• "____________-DRIVEN protocol" - Describes the team member(s) who is/are expected to follow the protocol (to start/modify/stop orders, on behalf of a licensed prescriber) (e.g. Nurse-driven, Pharmacy-driven, Dietary-driven, etc.)
We can use these terminology concepts to help fill out our definition of a protocol / standing order even more - see 'synonym : Provider-initiated Protocol' in 1.a below :

And if we want to give some examples of each type of trigger, to help make the definition even more clear, we could include them too  - See 1.a.i and 1.b.i below : 
This is a pretty good start, but we'll want to work in some features of attribution, for the orders that are initiated, modified, or discontinued by these protocols. Since we now have a definition with two types of protocols : 
  1. Order-Initiated (aka Provider-initiated protocols)
  2. Policy-Initiated (aka Standing Orders)
It makes sense that for the resulting 'child' orders : 
  1. Order-Initiated (aka Provider-initiated protocols) - Attributed to the ORDERING provider
  2. Policy-Initiated (aka Standing Orders) - Attributed to the ATTENDING provider
And we can work this into our definition, too - See 1.a.ii and 1.b.ii below : 
Finally, for safety, we should consider the circumstances in which someone else other than a doctor might assume responsibility for INITIATING, MODIFYING, or DISCONTINUING an order - We want it to be very clear about WHENexactly, to start/modify/stop that order - In other words : 
  1. ACCEPTABLE = Clear, discrete data elements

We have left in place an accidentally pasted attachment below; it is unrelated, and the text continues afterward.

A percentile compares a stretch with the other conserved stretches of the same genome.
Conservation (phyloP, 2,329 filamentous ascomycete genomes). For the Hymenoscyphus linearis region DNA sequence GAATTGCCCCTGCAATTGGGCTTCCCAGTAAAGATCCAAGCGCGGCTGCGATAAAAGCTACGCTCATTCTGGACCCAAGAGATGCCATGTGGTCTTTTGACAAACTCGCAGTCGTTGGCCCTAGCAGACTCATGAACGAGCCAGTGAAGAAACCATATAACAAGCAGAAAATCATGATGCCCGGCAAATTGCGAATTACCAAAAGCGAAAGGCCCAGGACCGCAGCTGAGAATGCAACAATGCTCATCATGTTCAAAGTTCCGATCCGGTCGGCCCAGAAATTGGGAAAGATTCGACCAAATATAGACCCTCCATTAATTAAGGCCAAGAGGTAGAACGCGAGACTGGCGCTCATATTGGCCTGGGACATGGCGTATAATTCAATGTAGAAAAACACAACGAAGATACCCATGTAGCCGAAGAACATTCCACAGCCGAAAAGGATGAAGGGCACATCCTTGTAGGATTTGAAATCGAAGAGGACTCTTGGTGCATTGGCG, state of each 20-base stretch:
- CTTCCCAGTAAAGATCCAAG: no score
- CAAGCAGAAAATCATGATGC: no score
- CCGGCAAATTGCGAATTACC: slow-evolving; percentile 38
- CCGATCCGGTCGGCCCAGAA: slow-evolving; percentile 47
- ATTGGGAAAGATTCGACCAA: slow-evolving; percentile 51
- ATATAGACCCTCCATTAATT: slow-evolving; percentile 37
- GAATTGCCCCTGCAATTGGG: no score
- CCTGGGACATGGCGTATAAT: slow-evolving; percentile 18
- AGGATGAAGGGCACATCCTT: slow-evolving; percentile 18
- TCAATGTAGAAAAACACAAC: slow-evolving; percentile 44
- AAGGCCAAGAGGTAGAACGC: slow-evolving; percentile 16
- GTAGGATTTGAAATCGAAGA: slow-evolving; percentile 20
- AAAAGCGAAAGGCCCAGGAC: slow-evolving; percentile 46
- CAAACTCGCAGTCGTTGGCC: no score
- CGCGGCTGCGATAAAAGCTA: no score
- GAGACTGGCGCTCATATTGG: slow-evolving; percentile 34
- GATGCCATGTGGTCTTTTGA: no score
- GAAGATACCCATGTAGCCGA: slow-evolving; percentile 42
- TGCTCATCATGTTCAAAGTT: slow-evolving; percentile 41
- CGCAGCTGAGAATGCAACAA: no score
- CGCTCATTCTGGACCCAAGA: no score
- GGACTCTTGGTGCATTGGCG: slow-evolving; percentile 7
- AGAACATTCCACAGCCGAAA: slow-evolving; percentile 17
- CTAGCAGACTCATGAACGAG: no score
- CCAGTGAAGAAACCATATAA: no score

2. UNACCEPTABLE = Vague, ambiguous, or complex data elements
So we can work this safety feature into our definition too - See #2 below : 
This definition is much more robust than many regulatory agencies currently offer or publish. Some might see the adoption of such a definition as risky ("You don't want to paint yourself in a corner!") - However, it does provide a great deal of clarity and predictability, and if it exceeds the expectations of the regulatory agencies, then you are still meeting their expectations while simultaneously creating clarity and predictability - Which creates more predictable outcomes, which can lead to faster development time, higher development standards, and more standardized care. Before deciding whether or not to adopt such a definition and approach in your organization, your legal counsel, senior leadership, and informatics leadership will need to discuss the risks and benefits in detail.

However, if after rigorous examination and debate, you do adopt a similar definition, then it could help you answer questions like : 
  • Q : "What exactly is a protocol?"
  • A : See the [ DRAFT ] definition below (click to enlarge) : 
  • Q : What exactly is a standing order?
  • A : It is a PROTOCOL which is activated/triggered by a POLICY. The provider is not required to initiate action, and child orders are attributed to the ATTENDING provider. See the definition of PROTOCOLsection 1.b above.  
  • Q : Do I always need to activate a PROTOCOL with an order?
  • A : No - See the definition of PROTOCOL, section 1.b (aka 'Standing Order'). 
  • Q : Is a PROTOCOL the same as a 'research protocol'?